We live in a strange world where nothing is as it should be. To be a Christian, a patriot, a gun owner or a returning Veteran automatically makes one a racist, homophobic, and/or a potential terrorist. The deliberate murder of an innocent unborn child is now considered contraception. A doctor prescribing a lethal overdose of drugs has become not murder but death with dignity. Murder, euthanasia and assisted suicide are becoming the norm, not the exception.
Doctors who refused to participate in ending human life, whether it be abortion, euthanasia or assisted suicide were once permitted to practice Primum Non Nocere, Latin for ‘first do no harm,’ a guiding principle for physicians that, whatever the intervention or procedure, the patient’s well-being was the primary consideration. But that right of medical conscience is fast coming to an end as laws are being passed that threaten doctors and other medical personnel who refuse to participate with medical martyrdom – do the deadly deed or don’t practice medicine.
A decent society should not and would not force any medical personnel to participate in ending life but the culture of death brooks no dissent. In 2011, the University of Medicine and Dentistry in Newark, NJ tried to force day surgical nurses to participate in abortions. The nurses sued and eventually reached a settlement that saved their jobs.
Victoria, Australia already legally requires doctors to participate in abortion upon request or refer their patients to a doctor who will murder the child. The Dutch Medical Association (KNMG) issued an ethics opinion in support of a kill-or-refer-to-a-doctor-willing-to-kill policy. Quebec’s new euthanasia legislation would similarly force doctor complicity and if the culture of death has its way, Canada’s Supreme Court will soon find a “right” to be euthanized out of the country’s Charter of Rights.
Provincial medical associations in Canada are lining up against permitting doctors a moral or religious conscience right to opt out of killing. The College of Physicians and Surgeons of Ontario issued a revised policy that sets out doctor’s legal obligations under the Ontario Human Rights Code and the College’s expectation that requires doctors who refuse to perform euthanasia due to personal values and beliefs must refer their patients to doctors who have no problem with murder.
World famous atheist proselytizer, Oxford Professor, Richard Dawkins, made headlines when he called it “immoral” not to “abort” down babies “and try again”. Belgium has legalized euthanasia, with no age limits for children who have been diagnosed as terminal and with death expected to occur “within a brief period.” The head of Canada’s largest doctors’ group has called child euthanasia an “appropriate” choice under certain circumstances. Northern Ireland Minister of Justice, David Ford, is considering a change in the law so that it is legal to kill pre-born babies suspected of being disabled.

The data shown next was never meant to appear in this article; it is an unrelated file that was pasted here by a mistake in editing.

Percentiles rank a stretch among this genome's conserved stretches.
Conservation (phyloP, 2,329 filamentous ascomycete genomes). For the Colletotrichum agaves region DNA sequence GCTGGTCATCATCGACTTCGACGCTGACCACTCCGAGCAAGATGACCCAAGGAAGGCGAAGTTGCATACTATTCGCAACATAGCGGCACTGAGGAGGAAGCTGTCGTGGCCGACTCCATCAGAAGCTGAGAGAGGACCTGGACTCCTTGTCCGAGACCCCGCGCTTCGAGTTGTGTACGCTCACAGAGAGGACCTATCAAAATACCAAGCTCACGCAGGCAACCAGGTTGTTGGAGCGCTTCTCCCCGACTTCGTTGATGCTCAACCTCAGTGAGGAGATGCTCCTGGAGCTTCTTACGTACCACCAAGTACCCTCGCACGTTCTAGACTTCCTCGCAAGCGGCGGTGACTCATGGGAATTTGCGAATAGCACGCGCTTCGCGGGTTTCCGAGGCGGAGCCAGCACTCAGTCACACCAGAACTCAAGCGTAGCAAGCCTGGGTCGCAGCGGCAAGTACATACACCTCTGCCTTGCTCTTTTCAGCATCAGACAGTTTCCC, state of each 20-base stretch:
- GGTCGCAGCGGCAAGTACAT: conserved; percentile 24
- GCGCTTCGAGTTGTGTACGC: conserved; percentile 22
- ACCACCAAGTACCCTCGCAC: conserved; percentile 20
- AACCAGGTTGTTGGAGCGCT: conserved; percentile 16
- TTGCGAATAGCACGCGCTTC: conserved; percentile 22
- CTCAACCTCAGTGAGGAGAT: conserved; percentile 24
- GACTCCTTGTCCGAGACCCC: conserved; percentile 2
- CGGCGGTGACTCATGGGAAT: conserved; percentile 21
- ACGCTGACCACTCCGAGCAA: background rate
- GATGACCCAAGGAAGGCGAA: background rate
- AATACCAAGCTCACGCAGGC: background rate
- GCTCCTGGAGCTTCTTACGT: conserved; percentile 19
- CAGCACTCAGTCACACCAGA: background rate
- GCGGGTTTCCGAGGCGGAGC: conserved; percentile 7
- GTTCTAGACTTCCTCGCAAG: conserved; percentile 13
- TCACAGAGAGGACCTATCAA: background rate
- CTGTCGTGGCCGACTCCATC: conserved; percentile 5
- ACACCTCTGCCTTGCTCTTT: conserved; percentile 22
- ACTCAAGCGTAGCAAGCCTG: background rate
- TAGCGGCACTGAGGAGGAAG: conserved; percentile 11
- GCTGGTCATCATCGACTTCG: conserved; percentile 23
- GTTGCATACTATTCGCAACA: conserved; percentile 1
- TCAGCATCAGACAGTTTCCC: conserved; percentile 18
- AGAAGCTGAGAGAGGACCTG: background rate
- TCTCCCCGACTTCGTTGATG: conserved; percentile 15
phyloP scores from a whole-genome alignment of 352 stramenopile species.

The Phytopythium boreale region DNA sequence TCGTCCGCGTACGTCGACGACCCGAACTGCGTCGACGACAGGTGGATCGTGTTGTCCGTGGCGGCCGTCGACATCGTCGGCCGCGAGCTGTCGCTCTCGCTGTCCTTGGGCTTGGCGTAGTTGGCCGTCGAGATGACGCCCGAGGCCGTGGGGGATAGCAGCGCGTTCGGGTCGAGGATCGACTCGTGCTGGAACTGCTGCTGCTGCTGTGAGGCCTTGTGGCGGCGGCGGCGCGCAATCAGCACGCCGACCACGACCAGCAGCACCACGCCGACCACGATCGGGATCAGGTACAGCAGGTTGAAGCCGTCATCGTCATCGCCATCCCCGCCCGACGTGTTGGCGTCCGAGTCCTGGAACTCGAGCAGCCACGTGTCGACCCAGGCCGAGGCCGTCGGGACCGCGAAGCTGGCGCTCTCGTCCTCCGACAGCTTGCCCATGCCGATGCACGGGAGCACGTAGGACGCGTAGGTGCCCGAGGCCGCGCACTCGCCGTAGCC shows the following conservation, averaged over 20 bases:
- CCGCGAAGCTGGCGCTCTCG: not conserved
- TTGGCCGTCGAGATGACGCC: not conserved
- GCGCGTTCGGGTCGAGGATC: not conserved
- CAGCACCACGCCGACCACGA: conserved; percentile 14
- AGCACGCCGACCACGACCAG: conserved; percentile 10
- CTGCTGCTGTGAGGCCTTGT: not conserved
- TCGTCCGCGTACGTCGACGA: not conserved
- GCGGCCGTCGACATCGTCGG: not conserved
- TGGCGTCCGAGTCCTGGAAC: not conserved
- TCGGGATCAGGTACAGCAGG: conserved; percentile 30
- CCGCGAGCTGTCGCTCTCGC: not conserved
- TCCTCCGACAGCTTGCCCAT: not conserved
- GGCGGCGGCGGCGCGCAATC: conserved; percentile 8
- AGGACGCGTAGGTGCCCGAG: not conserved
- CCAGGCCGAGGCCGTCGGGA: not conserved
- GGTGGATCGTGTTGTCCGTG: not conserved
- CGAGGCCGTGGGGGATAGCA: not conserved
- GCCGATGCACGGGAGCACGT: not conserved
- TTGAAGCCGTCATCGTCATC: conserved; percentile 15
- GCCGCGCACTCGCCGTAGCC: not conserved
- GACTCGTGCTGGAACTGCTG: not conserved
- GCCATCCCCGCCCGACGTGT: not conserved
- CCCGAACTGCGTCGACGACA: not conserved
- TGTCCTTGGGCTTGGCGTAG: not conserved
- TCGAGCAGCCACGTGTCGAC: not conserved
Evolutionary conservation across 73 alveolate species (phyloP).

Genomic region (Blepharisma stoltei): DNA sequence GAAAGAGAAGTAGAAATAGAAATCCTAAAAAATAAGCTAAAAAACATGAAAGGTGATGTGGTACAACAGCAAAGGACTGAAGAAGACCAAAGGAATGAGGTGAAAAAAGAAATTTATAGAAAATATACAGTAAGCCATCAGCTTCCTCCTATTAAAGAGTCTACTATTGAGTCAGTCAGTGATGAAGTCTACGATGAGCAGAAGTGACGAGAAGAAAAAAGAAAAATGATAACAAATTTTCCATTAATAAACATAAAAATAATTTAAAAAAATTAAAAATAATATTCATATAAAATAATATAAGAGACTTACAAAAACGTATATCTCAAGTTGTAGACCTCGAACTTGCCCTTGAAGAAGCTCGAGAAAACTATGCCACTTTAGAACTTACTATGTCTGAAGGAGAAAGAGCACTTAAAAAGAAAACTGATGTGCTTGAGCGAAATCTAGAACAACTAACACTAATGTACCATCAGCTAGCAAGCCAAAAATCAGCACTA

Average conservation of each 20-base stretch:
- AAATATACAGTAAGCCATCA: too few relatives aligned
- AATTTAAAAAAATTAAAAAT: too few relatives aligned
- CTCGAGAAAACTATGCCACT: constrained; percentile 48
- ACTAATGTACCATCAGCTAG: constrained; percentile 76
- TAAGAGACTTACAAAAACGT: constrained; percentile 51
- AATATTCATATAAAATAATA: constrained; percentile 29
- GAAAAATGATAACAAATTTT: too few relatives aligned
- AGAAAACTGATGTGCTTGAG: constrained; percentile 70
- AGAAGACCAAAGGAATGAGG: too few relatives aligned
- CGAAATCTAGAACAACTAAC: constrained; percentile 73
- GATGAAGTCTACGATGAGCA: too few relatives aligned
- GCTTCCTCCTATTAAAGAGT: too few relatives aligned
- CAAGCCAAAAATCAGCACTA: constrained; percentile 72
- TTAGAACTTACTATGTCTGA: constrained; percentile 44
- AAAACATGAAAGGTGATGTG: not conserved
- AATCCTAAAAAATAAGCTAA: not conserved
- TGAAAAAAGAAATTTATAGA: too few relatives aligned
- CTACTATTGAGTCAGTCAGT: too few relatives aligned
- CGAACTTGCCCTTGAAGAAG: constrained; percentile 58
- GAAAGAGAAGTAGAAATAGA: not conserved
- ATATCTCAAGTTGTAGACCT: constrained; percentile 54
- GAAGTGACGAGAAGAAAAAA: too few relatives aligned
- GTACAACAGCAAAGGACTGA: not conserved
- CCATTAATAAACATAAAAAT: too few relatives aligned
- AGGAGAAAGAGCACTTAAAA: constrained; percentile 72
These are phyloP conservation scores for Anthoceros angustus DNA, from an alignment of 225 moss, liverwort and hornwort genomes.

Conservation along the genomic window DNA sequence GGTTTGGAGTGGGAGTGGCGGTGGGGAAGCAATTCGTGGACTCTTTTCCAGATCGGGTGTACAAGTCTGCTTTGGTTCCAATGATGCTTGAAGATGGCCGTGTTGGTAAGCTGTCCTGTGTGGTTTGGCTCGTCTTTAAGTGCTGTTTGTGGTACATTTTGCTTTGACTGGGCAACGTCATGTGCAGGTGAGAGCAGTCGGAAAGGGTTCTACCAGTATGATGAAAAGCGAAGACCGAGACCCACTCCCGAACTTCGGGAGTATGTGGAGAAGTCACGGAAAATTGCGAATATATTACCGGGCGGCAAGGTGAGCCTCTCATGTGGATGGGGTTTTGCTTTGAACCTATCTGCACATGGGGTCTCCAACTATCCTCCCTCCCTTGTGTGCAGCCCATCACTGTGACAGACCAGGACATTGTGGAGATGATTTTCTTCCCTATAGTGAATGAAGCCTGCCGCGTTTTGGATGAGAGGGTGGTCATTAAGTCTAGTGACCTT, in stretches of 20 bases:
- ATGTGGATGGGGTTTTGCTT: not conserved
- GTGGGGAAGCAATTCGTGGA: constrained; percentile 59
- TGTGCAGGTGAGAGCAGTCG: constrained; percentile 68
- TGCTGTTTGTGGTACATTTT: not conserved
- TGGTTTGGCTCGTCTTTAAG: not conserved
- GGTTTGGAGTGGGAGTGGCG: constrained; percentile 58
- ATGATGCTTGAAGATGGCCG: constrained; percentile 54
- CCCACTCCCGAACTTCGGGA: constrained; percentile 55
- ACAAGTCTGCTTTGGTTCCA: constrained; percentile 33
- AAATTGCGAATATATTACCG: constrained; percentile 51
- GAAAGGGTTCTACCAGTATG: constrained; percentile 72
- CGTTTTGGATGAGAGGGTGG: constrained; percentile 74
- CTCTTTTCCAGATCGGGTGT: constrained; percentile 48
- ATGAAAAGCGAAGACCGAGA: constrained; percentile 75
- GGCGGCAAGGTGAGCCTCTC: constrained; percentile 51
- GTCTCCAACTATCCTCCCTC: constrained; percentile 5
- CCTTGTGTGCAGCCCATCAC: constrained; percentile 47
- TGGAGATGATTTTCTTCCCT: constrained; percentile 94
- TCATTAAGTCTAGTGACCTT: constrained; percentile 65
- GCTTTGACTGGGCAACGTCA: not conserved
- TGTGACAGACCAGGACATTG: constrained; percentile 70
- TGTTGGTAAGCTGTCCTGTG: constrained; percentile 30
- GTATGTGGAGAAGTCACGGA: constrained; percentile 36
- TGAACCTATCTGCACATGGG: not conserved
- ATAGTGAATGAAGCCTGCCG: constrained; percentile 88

Peter Singer, professor of Bioethics at Princeton University, believes we should be permitted to lethally inject Alzheimer’s “non-persons”, even if they never asked to be killed. In 2012, a prominent doctor in the UK made the chilling claim that publicly funded healthcare systems in the UK, and what most likely Obamacare will look like for us here in the US, “kills off 130,000 elderly patients every year.”
In a March 2008, New York Times article titled, “Terminal Options for the Irreversibly Ill”, Judith Schwarz, a registered nurse and clinical coordinator for Compassion & Choices of New York, formerly the Hemlock Society, openly stated that over one-million people die each year in American hospitals as, “a consequence of someone’s decision to withhold or withdraw life-sustaining treatment.”
Dr. Sidney Wanzer and Dr. Joseph Glenmullen of Harvard University Health Services, noted that in situations where a person is going to stop receiving food and water, “refusal of hydration” is a much faster method than starvation “in hastening death.”
“When a culture replaces the value of everlasting life, with the value of this life extended as far as possible, the culture has become totally myopic, unable to see beyond the immediate, the tangible, the empirical. And oddly enough when the lie that ‘this life is all there is’ is believed, it makes it much easier to allow death to rule one’s mind, one’s fears, one’s behavior. Death simply becomes the price of doing business, or surviving. A culture becomes fear based and makes decisions on the basis of fear, rather than faith and a belief in the life to come.” Ben Witherington, America’s Culture of Death